By John DeFore
Cartridge Depot, aiming to differentiate itself in a crowded field, has upped the ante in the business of refilling inkjet cartridges. They’ve announced that they will become the first national ink and toner re-manufacturers “to take direct action to save the environment” by planting one tree for each empty cartridge that is returned for refilling.
The planting effort will go through American Forests’ “Global ReLeaf” campaign, whose other sponsors include Ikea, Subaru, and Eddie Bauer. While individuals can participate in that campaign directly, buying one newly-planted tree per dollar contribution, the inkjet program will build that one dollar/one tree formula into each printer cartridge dropped off at a Cartridge Depot location.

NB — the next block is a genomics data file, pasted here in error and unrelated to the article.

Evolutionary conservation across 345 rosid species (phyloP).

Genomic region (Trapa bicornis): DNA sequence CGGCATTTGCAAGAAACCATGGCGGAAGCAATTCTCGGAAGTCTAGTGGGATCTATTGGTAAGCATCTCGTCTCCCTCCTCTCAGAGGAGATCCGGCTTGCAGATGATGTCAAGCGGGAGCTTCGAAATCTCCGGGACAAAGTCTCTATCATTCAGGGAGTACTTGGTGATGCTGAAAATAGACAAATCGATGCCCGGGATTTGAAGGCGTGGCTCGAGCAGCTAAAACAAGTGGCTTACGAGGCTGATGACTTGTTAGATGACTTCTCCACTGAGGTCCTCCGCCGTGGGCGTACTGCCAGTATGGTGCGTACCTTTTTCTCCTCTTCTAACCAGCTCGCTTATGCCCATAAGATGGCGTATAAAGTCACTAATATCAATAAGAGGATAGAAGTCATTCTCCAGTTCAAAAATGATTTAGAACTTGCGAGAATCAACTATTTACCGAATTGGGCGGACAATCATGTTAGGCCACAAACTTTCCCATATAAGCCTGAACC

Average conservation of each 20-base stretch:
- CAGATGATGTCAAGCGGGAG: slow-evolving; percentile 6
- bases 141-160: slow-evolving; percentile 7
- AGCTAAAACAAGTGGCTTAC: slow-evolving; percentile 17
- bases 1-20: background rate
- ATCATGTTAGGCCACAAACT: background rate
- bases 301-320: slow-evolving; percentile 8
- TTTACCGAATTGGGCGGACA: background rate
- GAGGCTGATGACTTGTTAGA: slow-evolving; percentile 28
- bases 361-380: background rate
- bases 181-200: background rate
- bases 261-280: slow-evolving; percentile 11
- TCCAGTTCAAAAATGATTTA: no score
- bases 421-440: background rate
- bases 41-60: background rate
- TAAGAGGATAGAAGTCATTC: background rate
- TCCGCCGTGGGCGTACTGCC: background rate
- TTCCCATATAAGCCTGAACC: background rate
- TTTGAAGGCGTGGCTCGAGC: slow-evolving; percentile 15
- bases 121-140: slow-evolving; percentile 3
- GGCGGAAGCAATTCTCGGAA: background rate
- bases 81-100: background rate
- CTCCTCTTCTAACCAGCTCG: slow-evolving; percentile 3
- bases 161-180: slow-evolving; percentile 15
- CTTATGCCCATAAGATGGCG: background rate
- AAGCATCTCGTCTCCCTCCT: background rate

The small company can use all the marketing help it can get — it has locations in only seven U.S. states (along with four foreign countries), and is competing against office-warehouse giants who have their own convenient drop-off bins around the nation. What’s more, there’s still debate over whether refilled cartridges can match manufacturers’ own brands in terms of quality. The only thing not up for debate is the fact that consumers spend vastly more money on ink than on the machines that use it, and that all those cartridges are a disposal nightmare that should go somewhere other than landfills, whether it’s to a refill/resale company or to recyclers for use in other goods.
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